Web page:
Sunday, April 20, 2014

once upon a time...

Once upon a time, before there were nasty apps and automatic one-touch filters, mankind wrestled interesting visual effects from his images by lengthy processes of hands-on experimentation.

Yesterday, while digging through my photography drawer, I came across some old b&w photography lens filters and my old Waltex magnifier.

How to make images 1 & 2: First, take a red lens filter (darkens sky in b&w photography, lightens skin tones, but not in colour photography). Look out your front windows on a rainy day. Point your digital camera at the view through the red filter. Take photo. Second, take a green lens filter (lightens foliage in b&w photography, but not in colour photography). Repeat.

How to make images 3 & 4: First get in your car (or your brother's car) and drive all the way to Whanganui. Drive up the Whanganui River road to the settlement of Jerusalem (where James K Baxter used to live). Stop and get out in the pouring rain. Wander onto the covenant grounds. Take photo with your Russian-manufactured Lomo analogue film camera (which you bought on ebay from the Ukraine) of statue of Mary looking heavenward into the overcast sky. Shoot it onto slide film. Go home and have slides developed. Over ten years later, rediscover your Waltex magnifier. Get out your old 35mm slides and select photo of Mary. In one hand, hold the magnifier and slide together. With the other hand press the lens of your digital camera up to the magnifier view-finder. Take pictures.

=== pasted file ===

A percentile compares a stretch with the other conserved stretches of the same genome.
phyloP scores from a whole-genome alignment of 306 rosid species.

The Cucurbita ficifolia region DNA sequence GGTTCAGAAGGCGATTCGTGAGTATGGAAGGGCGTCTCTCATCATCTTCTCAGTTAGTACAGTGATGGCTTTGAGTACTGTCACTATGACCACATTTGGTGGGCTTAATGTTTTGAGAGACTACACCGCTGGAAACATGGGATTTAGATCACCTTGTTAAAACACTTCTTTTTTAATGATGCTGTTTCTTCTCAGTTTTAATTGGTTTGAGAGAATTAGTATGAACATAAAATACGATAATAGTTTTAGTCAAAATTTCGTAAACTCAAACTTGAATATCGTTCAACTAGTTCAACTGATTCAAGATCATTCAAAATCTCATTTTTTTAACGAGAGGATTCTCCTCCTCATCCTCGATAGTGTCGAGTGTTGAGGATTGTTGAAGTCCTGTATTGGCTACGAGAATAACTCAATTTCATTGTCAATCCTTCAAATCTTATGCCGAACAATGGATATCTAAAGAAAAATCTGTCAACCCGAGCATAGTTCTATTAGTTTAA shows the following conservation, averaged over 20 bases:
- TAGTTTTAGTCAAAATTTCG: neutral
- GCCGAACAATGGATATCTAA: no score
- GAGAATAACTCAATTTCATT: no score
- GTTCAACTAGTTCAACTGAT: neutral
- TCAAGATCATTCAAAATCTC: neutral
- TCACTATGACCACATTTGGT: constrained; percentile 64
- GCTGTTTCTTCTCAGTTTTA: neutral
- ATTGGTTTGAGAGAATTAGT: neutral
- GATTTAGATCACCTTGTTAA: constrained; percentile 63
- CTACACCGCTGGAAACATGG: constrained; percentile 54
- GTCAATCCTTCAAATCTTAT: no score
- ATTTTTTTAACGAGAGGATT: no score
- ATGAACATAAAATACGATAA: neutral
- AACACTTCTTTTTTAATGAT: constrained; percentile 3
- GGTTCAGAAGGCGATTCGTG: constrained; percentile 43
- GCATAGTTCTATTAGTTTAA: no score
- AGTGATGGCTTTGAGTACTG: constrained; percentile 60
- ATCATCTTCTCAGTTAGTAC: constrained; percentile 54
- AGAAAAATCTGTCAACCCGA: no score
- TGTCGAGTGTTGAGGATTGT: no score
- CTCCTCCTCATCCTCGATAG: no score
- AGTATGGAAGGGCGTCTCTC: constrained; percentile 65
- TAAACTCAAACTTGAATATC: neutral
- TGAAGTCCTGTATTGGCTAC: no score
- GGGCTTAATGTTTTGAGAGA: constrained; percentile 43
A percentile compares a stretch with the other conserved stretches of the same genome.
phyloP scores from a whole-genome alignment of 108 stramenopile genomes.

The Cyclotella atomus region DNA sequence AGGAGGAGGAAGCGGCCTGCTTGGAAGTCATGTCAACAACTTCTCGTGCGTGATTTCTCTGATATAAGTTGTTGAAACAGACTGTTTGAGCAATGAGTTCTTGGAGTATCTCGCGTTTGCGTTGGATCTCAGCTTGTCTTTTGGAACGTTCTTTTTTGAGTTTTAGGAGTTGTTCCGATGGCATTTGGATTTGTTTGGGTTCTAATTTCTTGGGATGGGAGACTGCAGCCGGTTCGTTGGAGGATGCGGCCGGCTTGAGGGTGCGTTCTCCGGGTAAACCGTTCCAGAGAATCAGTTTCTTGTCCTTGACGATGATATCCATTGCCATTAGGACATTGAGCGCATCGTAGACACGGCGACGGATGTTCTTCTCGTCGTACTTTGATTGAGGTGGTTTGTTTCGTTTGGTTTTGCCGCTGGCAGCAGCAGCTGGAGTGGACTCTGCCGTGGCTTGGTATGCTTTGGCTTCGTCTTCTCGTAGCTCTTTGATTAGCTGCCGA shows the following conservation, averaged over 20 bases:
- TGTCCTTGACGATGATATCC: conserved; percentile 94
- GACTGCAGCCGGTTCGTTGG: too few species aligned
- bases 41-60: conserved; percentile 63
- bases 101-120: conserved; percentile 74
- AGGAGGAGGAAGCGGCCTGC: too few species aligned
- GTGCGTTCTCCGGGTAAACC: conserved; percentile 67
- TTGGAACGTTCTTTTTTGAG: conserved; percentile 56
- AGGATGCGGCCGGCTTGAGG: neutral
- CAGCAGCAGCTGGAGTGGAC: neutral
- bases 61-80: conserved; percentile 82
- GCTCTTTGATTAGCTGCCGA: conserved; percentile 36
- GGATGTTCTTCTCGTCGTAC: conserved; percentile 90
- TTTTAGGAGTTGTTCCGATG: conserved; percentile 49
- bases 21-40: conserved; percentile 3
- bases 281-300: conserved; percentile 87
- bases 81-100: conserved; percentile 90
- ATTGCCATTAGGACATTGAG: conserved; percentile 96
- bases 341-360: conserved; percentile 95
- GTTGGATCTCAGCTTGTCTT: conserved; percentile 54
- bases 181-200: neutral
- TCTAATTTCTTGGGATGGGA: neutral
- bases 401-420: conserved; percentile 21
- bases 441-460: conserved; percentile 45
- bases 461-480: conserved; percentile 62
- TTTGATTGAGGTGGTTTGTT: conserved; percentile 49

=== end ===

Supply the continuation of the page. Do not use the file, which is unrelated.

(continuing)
Tips for image 3: embrace the dust spots - they look like stars.

Tips for image 4: achieve the green tint by pointing the magnifier, slide and camera at the green foliage outside your kitchen window.

 (Click em to see em larger.) 

Saturday, April 19, 2014

stations of the cross 2014

Another little Stations of the Cross exhibition at church this year. This time I'm doing Station XIII - 'Jesus is taken down from the cross'.

My concept came from noticing the red leaves that were falling from a tree in our backyard. In the northern hemisphere, Easter coincides with Spring, which fits the resurrection motif rather nicely - new life emerging from the dead earth. But in the southern hemisphere, Easter occurs in Autumn, seasonally fitting with the death and falling motif. So fallen leaves were a material that was close at hand for this piece.

Death and resurrection are woven into the fabric of nature. Nature pays tribute to the death and resurrection of its Creator.

Trees have long been associated with the cross and Christ is often said to have been hung on a 'tree' (the tree being a metaphor for the wooden cross, relating to the Old Testament statement, 'cursed is he who is hung upon a tree').

So my piece is of a bare tree, having shed its 'life', its leaves which turn red in the process of dying and falling - a metaphor of Christ dying on the cross - where they lay scattered on the ground. I then gathered them up off the dirty ground and placed them in a pure white bowl as a kind of offering, in a way that relates to Christ's body being poured out as an offering and being gathered up for burial. The picture of the bare tree and its offering of shed blood-red leaves appear together in the station.

My 2012 and 2013 stations are here and here.